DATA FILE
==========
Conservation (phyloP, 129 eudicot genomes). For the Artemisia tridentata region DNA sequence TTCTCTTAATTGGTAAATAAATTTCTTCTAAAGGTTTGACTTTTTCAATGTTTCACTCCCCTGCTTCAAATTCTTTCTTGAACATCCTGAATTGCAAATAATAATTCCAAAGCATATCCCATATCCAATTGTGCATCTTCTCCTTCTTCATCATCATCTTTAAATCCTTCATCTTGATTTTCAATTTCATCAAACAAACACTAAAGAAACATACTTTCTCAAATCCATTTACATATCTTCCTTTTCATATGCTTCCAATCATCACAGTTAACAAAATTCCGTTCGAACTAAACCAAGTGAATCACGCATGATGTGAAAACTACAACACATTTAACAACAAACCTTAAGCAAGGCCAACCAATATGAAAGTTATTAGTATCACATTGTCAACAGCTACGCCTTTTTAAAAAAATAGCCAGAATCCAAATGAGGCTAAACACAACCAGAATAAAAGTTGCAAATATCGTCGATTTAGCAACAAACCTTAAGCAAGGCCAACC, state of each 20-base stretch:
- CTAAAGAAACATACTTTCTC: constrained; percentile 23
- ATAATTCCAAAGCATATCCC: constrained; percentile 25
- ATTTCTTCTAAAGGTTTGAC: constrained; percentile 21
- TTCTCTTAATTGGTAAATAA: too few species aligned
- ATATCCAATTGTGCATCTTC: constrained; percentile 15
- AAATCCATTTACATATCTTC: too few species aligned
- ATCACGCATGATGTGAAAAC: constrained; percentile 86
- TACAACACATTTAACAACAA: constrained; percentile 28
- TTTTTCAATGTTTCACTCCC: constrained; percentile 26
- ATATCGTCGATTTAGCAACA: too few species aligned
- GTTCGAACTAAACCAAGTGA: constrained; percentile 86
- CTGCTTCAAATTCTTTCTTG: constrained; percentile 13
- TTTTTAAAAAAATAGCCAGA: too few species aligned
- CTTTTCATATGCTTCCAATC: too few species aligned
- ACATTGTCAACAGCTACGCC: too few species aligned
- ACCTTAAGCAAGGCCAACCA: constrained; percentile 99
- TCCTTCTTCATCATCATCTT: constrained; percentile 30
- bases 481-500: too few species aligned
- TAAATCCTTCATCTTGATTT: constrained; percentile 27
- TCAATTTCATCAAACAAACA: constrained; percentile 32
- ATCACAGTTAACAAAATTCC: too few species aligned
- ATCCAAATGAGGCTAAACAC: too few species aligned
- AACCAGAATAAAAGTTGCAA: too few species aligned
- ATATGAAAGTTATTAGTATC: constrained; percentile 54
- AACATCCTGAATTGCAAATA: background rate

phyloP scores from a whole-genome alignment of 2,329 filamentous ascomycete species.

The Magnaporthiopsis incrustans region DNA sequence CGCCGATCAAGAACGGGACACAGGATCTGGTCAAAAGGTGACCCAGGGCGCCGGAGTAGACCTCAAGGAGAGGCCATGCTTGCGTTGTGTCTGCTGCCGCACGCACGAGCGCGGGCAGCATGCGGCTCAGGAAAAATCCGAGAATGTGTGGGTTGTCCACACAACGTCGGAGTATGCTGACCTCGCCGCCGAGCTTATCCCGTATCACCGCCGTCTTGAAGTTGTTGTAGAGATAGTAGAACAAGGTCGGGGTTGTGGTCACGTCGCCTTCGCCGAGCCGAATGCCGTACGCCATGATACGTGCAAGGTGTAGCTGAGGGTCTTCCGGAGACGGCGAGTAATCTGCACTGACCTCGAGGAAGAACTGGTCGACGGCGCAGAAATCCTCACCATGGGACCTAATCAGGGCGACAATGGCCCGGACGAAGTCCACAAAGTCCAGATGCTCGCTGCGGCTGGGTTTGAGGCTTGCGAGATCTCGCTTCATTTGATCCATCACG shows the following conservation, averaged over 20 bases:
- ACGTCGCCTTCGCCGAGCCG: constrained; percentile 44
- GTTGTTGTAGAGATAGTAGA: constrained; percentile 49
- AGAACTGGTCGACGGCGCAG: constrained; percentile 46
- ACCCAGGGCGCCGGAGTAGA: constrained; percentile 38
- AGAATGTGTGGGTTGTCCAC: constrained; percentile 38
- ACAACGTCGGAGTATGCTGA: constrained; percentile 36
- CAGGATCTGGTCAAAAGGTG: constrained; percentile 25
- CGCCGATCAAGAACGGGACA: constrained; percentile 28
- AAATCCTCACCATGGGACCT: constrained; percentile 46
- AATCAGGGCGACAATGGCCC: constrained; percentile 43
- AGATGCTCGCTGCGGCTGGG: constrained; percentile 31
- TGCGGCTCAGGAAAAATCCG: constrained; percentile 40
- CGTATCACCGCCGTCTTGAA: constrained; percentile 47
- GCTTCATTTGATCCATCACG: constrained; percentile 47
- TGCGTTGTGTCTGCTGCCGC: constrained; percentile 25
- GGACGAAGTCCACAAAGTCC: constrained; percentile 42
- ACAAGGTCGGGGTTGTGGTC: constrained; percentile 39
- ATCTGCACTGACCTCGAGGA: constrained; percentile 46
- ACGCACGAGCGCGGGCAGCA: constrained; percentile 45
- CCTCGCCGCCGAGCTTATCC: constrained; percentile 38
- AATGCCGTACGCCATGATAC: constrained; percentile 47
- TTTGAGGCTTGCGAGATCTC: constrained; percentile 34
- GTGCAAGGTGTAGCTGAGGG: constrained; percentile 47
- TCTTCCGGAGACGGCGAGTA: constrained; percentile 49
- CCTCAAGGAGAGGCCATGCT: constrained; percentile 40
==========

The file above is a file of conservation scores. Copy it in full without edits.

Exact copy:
Conservation (phyloP, 129 eudicot genomes). For the Artemisia tridentata region DNA sequence TTCTCTTAATTGGTAAATAAATTTCTTCTAAAGGTTTGACTTTTTCAATGTTTCACTCCCCTGCTTCAAATTCTTTCTTGAACATCCTGAATTGCAAATAATAATTCCAAAGCATATCCCATATCCAATTGTGCATCTTCTCCTTCTTCATCATCATCTTTAAATCCTTCATCTTGATTTTCAATTTCATCAAACAAACACTAAAGAAACATACTTTCTCAAATCCATTTACATATCTTCCTTTTCATATGCTTCCAATCATCACAGTTAACAAAATTCCGTTCGAACTAAACCAAGTGAATCACGCATGATGTGAAAACTACAACACATTTAACAACAAACCTTAAGCAAGGCCAACCAATATGAAAGTTATTAGTATCACATTGTCAACAGCTACGCCTTTTTAAAAAAATAGCCAGAATCCAAATGAGGCTAAACACAACCAGAATAAAAGTTGCAAATATCGTCGATTTAGCAACAAACCTTAAGCAAGGCCAACC, state of each 20-base stretch:
- CTAAAGAAACATACTTTCTC: constrained; percentile 23
- ATAATTCCAAAGCATATCCC: constrained; percentile 25
- ATTTCTTCTAAAGGTTTGAC: constrained; percentile 21
- TTCTCTTAATTGGTAAATAA: too few species aligned
- ATATCCAATTGTGCATCTTC: constrained; percentile 15
- AAATCCATTTACATATCTTC: too few species aligned
- ATCACGCATGATGTGAAAAC: constrained; percentile 86
- TACAACACATTTAACAACAA: constrained; percentile 28
- TTTTTCAATGTTTCACTCCC: constrained; percentile 26
- ATATCGTCGATTTAGCAACA: too few species aligned
- GTTCGAACTAAACCAAGTGA: constrained; percentile 86
- CTGCTTCAAATTCTTTCTTG: constrained; percentile 13
- TTTTTAAAAAAATAGCCAGA: too few species aligned
- CTTTTCATATGCTTCCAATC: too few species aligned
- ACATTGTCAACAGCTACGCC: too few species aligned
- ACCTTAAGCAAGGCCAACCA: constrained; percentile 99
- TCCTTCTTCATCATCATCTT: constrained; percentile 30
- bases 481-500: too few species aligned
- TAAATCCTTCATCTTGATTT: constrained; percentile 27
- TCAATTTCATCAAACAAACA: constrained; percentile 32
- ATCACAGTTAACAAAATTCC: too few species aligned
- ATCCAAATGAGGCTAAACAC: too few species aligned
- AACCAGAATAAAAGTTGCAA: too few species aligned
- ATATGAAAGTTATTAGTATC: constrained; percentile 54
- AACATCCTGAATTGCAAATA: background rate

phyloP scores from a whole-genome alignment of 2,329 filamentous ascomycete species.

The Magnaporthiopsis incrustans region DNA sequence CGCCGATCAAGAACGGGACACAGGATCTGGTCAAAAGGTGACCCAGGGCGCCGGAGTAGACCTCAAGGAGAGGCCATGCTTGCGTTGTGTCTGCTGCCGCACGCACGAGCGCGGGCAGCATGCGGCTCAGGAAAAATCCGAGAATGTGTGGGTTGTCCACACAACGTCGGAGTATGCTGACCTCGCCGCCGAGCTTATCCCGTATCACCGCCGTCTTGAAGTTGTTGTAGAGATAGTAGAACAAGGTCGGGGTTGTGGTCACGTCGCCTTCGCCGAGCCGAATGCCGTACGCCATGATACGTGCAAGGTGTAGCTGAGGGTCTTCCGGAGACGGCGAGTAATCTGCACTGACCTCGAGGAAGAACTGGTCGACGGCGCAGAAATCCTCACCATGGGACCTAATCAGGGCGACAATGGCCCGGACGAAGTCCACAAAGTCCAGATGCTCGCTGCGGCTGGGTTTGAGGCTTGCGAGATCTCGCTTCATTTGATCCATCACG shows the following conservation, averaged over 20 bases:
- ACGTCGCCTTCGCCGAGCCG: constrained; percentile 44
- GTTGTTGTAGAGATAGTAGA: constrained; percentile 49
- AGAACTGGTCGACGGCGCAG: constrained; percentile 46
- ACCCAGGGCGCCGGAGTAGA: constrained; percentile 38
- AGAATGTGTGGGTTGTCCAC: constrained; percentile 38
- ACAACGTCGGAGTATGCTGA: constrained; percentile 36
- CAGGATCTGGTCAAAAGGTG: constrained; percentile 25
- CGCCGATCAAGAACGGGACA: constrained; percentile 28
- AAATCCTCACCATGGGACCT: constrained; percentile 46
- AATCAGGGCGACAATGGCCC: constrained; percentile 43
- AGATGCTCGCTGCGGCTGGG: constrained; percentile 31
- TGCGGCTCAGGAAAAATCCG: constrained; percentile 40
- CGTATCACCGCCGTCTTGAA: constrained; percentile 47
- GCTTCATTTGATCCATCACG: constrained; percentile 47
- TGCGTTGTGTCTGCTGCCGC: constrained; percentile 25
- GGACGAAGTCCACAAAGTCC: constrained; percentile 42
- ACAAGGTCGGGGTTGTGGTC: constrained; percentile 39
- ATCTGCACTGACCTCGAGGA: constrained; percentile 46
- ACGCACGAGCGCGGGCAGCA: constrained; percentile 45
- CCTCGCCGCCGAGCTTATCC: constrained; percentile 38
- AATGCCGTACGCCATGATAC: constrained; percentile 47
- TTTGAGGCTTGCGAGATCTC: constrained; percentile 34
- GTGCAAGGTGTAGCTGAGGG: constrained; percentile 47
- TCTTCCGGAGACGGCGAGTA: constrained; percentile 49
- CCTCAAGGAGAGGCCATGCT: constrained; percentile 40